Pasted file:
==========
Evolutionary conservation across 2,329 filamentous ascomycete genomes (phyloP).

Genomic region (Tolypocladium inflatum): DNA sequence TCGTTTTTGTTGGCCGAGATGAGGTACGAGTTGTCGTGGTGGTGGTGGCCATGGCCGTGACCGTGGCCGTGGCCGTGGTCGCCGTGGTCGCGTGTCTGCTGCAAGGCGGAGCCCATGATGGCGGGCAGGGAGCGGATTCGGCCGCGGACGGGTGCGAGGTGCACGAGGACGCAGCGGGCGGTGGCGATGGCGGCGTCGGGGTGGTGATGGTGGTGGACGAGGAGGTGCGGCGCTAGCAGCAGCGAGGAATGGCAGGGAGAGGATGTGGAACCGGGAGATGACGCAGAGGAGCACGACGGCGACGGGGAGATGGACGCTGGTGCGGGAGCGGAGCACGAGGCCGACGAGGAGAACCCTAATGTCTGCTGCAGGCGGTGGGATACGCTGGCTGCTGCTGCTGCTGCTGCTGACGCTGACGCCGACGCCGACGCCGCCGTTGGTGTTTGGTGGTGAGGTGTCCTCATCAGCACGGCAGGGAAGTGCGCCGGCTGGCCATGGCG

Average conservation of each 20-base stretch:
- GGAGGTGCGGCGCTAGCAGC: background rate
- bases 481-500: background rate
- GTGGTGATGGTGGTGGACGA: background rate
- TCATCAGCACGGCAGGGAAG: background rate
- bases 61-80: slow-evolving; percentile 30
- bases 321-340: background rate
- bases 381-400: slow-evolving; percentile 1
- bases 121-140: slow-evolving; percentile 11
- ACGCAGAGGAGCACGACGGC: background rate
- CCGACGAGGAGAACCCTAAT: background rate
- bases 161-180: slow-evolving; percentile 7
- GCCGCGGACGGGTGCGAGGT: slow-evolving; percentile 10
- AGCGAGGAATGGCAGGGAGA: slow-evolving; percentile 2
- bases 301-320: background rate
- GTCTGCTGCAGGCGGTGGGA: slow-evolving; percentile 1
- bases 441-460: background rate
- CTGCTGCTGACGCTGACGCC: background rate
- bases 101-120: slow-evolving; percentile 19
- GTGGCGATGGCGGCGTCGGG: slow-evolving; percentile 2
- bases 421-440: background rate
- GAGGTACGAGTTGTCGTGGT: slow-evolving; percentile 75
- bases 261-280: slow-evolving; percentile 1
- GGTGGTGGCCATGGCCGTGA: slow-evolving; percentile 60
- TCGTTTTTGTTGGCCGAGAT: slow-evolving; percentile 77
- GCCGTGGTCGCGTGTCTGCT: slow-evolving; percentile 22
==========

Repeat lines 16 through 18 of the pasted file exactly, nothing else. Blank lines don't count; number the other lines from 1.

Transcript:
- AGCGAGGAATGGCAGGGAGA: slow-evolving; percentile 2
- bases 301-320: background rate
- GTCTGCTGCAGGCGGTGGGA: slow-evolving; percentile 1